Use this URL to cite or link to this record in EThOS: http://ethos.bl.uk/OrderDetails.do?uin=uk.bl.ethos.728549
Title: From Pupil Referral Units (PRUs) to mainstream education : a Q methodological study exploring the perceptions of PRU and mainstream secondary school professionals on reintegration
Author: Armstrong, Hayley
Awarding Body: University of Nottingham
Current Institution: University of Nottingham
Date of Award: 2017
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Abstract:
Recent figures show that the number of permanent exclusions from Mainstream Secondary Schools (MSS) has increased to its highest rate in recent years (DfE, 2016c), and research suggests that reintegration back into mainstream education for young people can be problematic (Wilkin et al, 2005). Outcomes for students excluded from school and placed in alternative provision, such as Pupil Referral Units (PRUs), include social isolation, unemployment, crime, and mental health problems (Hall-Lande et al, 2007; Ofsted, 2004). However, research has suggested that effective reintegration from PRUs back into mainstream education is able to help students to reconceptualise their behaviour and break the cycle of learned helplessness (Armstrong, 1999). As research has shown that permanent exclusions often follow numerous unsuccessful transitions throughout school (Trotman et al, 2015), the importance of ensuring an effective reintegration process back into mainstream school for these students is paramount. This research utilises Q methodology to explore the perspectives of 47 PRU and MSS professionals on effective reintegration. The data were analysed using inverted factor analysis (Stephenson, 1936), which produced three distinct viewpoints across both PRU and MSS professionals: 1. Collaborative Working and the Role of the PRU 2. Inclusive Practice, Availability of Resources and Support 3. Individualised Approaches and the Role of the School A thematic analysis was also undertaken on qualitative data, obtained through participants’ responses to post-sorting questionnaires, to identify perceived barriers to reintegration within the focus Local Authority. These were characterised as consistency; engagement and support; availability; attitudes and expectations; understanding; and communication. Consideration of both promotive factors and barriers to reintegration assisted with identifying implications for professional practice, relevant for both key stakeholders within the research and Educational Psychologists. This was undertaken with the view of enhancing reintegration processes within the focus Local Authority, and promoting the inclusion of students within mainstream schools.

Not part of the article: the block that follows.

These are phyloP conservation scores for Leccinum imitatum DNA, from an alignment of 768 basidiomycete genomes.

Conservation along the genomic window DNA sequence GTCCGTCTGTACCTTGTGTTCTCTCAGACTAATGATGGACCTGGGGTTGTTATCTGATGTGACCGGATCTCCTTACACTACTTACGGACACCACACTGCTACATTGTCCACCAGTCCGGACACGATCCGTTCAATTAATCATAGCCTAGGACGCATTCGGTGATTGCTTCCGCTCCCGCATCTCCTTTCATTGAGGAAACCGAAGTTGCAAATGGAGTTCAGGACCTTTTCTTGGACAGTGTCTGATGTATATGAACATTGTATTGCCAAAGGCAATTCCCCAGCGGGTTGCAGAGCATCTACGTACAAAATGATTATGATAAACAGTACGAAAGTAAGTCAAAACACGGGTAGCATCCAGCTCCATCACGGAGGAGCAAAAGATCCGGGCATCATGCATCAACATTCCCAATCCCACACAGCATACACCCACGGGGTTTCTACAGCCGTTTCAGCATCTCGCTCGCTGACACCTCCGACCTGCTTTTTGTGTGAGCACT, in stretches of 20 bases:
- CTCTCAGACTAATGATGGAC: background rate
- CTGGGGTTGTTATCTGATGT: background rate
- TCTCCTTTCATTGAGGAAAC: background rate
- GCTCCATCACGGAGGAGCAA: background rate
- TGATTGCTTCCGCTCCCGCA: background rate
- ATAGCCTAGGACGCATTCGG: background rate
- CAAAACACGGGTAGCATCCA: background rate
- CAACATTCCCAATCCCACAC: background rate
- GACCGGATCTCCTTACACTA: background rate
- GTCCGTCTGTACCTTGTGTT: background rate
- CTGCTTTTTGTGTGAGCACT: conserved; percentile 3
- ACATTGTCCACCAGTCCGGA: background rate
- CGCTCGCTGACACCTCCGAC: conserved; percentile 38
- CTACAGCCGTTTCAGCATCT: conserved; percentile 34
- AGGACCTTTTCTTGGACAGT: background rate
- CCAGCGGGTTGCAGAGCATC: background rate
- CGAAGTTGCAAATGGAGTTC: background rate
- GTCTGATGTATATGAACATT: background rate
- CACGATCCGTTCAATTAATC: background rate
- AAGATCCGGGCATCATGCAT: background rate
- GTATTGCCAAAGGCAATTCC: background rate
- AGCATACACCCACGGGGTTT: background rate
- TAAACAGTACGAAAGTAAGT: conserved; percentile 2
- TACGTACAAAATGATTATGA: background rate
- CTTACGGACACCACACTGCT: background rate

Supervisor: Not available Sponsor: Not available
Qualification Name: Thesis (D.App.Ed.Psy.) Qualification Level: Doctoral
EThOS ID: uk.bl.ethos.728549  DOI: Not available
Keywords: BF Psychology ; LB Theory and practice of education
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